We pressed on through some new shopping areas passing the Union Jack decorated ‘Jack’ and then ‘Gromit-o-Matic’ which was rather clever as it appeared as a blueprint for a robot Gromit complete with a number of gadgets such as a Kornflake Digestion Unit and a Wag-Ometer.  It was rather fascinating to look at and we spent some time here checking him out
Cary Grant at Millennium Square

In Millennium Square just beyond were a number of famous Bristolians immortalised in Bronze such as Cary Grant (yes, really!), William Penn (founder of Pennsylvania), William Tyndale (translator of the Bible into English) and Thomas Chatterton (Georgian forger of Mediaeval Works).  We enjoyed looking at them but sadly none of them got as much attention as Astro-Dog at the far end of the square.  Just inside the adjacent museum was Steam Dog, almost the antithesis of the one outside.  The Aquarium, also in the vicinity, was sadly shut so we could only glimpse the diving Gromit inside.

A Grand Day Out
By now it was hosing down so we didn’t linger too long for the remaining ones in this area and we quickly picked off Salty Sea Dog, Hero, The King and Carosello on the way back through to the River Avon.  We walked along the river bank back to Temple Meads picking off ‘A Grand Day Out’ as the last one on the way back. It seemed a fitting one to finish with.  It truly was a grand day out and we managed to see more than 30 of the Gromits along the way.  We thought this was a creditable achievement in an afternoon and we thoroughly enjoyed the artwork of each and every one of them.  Our only disappointments really were that we didn’t have more time and energy to look for more and that we didn’t learn about the trail until it was almost too late to do it.  Bristol is a fascinating city and we were thankful of the opportunity to explore afforded by the Gromits though.  We hope that the charity appeal on which the trail was based manages to raise a huge amount of money!

Friday, 6 September 2013

Go! Rhinos

We had a walk with a difference this time out.  Following the success of the mascot trails last year when we went to the London 2012 events we discovered another along similar lines this year but in Southampton.  The Rhino Trail has been set out to celebrate the 50th anniversary of the opening of Marwell Zoo and similar to other mascot trails the exhibits will be sold off at the end of the season for charity.  With 32 main mascots along the way, there was a lot less walking between rhinos than we had experienced on the Olympic Trails.  Additionally there were a whole lot of smaller rhinos that had been decorated by schools and community groups as well as a few full sized ones outside the city at selected locations.

Our walk started at Town Quay, which is the passenger terminal for ferries to the Isle of Wight and the Hythe Ferry.  It was a hot day and as a result there were plenty of tourists about, with the bars and cafes full.  My guess though was that everyone was waiting for a ferry to arrive as that seemed to be the only thing missing from the equation!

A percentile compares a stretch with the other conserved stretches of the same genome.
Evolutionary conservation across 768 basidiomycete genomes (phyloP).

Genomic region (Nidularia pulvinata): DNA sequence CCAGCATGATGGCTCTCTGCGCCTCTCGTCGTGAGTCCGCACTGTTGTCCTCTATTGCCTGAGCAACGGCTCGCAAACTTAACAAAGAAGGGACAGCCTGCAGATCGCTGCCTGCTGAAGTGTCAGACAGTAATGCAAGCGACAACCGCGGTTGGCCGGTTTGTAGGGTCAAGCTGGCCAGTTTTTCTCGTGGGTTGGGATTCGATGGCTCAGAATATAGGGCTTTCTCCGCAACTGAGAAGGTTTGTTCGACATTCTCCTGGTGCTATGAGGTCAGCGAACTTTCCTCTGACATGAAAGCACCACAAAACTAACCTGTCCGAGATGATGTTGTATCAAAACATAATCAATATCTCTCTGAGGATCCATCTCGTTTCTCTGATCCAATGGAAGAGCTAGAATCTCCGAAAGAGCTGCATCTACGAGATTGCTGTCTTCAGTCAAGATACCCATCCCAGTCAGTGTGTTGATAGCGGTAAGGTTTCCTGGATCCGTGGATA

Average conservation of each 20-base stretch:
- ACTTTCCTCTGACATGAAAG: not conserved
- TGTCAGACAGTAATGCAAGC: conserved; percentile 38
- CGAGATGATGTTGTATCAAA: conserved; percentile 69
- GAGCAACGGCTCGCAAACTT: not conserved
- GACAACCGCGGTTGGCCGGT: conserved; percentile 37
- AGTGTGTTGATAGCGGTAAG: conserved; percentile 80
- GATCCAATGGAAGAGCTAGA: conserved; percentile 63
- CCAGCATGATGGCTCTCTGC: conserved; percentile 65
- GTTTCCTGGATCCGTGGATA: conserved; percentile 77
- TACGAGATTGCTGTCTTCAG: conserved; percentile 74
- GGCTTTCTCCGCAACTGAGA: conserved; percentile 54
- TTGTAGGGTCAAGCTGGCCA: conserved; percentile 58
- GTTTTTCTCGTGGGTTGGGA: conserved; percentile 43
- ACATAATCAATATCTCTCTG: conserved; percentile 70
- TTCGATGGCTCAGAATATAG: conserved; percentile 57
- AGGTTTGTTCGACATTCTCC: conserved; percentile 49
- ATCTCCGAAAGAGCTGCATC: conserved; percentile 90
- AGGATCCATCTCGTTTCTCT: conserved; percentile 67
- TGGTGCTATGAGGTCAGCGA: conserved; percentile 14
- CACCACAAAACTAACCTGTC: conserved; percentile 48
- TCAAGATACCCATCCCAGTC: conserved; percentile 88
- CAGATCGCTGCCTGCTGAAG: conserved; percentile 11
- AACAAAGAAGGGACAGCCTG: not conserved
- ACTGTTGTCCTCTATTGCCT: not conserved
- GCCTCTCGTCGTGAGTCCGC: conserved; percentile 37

Our first rhino was particularly pleasing.  Rika was decorated with a snakes and ladders board with a twist.  The ladders were replaced by giraffes and the snakes by slides.  It made for a colourful spectacle and was rightly popular with visitors to the pier. I noticed many of the admirers clutching maps in hand suggesting that we would see many of them on the way!

Perhaps the surprising thing about Southamptonfor those who don’t know the city is the concentration of old buildings and a fairly intact city wall just north of the ferry terminals.  We passed through the City Gate and past the remains of some old buildings into the small area of Town Quay Park where we found the second rhino known as Rita.  This one was dedicated to outdoor activities and depicted walkers and cyclists.

Holyrood Church
From here the rhinos came thick and fast as we headed around towards Mayflower Park.  Next up was my personal favourite, Reggie, which showed a scene from The Solent with some colourful sailing boats complete with spinnakers fully unfurled.  This was perhaps the most popular of all the mascots we saw on the day as it was thronged with crowds, making it quite difficult to get a decent picture.  Will was the next, dressed up like a lifeboat and that was equally popular.  For some reason though we managed to lose the worst of the crowds by the time we reach Docks, which depicted rhinos being unloaded from ships.

St Michael's Church
Following the numbers of the rhinos seemed a little counter-intuitive at this point for we could see what we thought was the next one further along the street, only to discover that there were several more that we should see before that.  The trail took a zig-zagging course through the narrow streets of the Old Town and back on to the QE2 Mile for a short distance, catching three more rhinos along the way until we got to the rather astonishing Holyrood Church.  This 14th Century Church is now a reminder of the horror of World War II as it remains a ruin after being bombed during the Blitz in 1940.  In 1957 it was dedicated as a memorial to the sailors of the Merchant Navy and makes for a magnificent tribute to the bravery of those men.

Remarkably a little further away is the church of St Michael’s, which emerged from the destruction of the city completely unscathed.  It is now the oldest building and the only one of the original churches that remains intact within the walled city.  Outside was a rather lovely purple rhino called Rosie, which we had plenty of time to admire since we seemed to have lost all the crowds that had bedevilled us earlier on the trail.

Southampton City Walls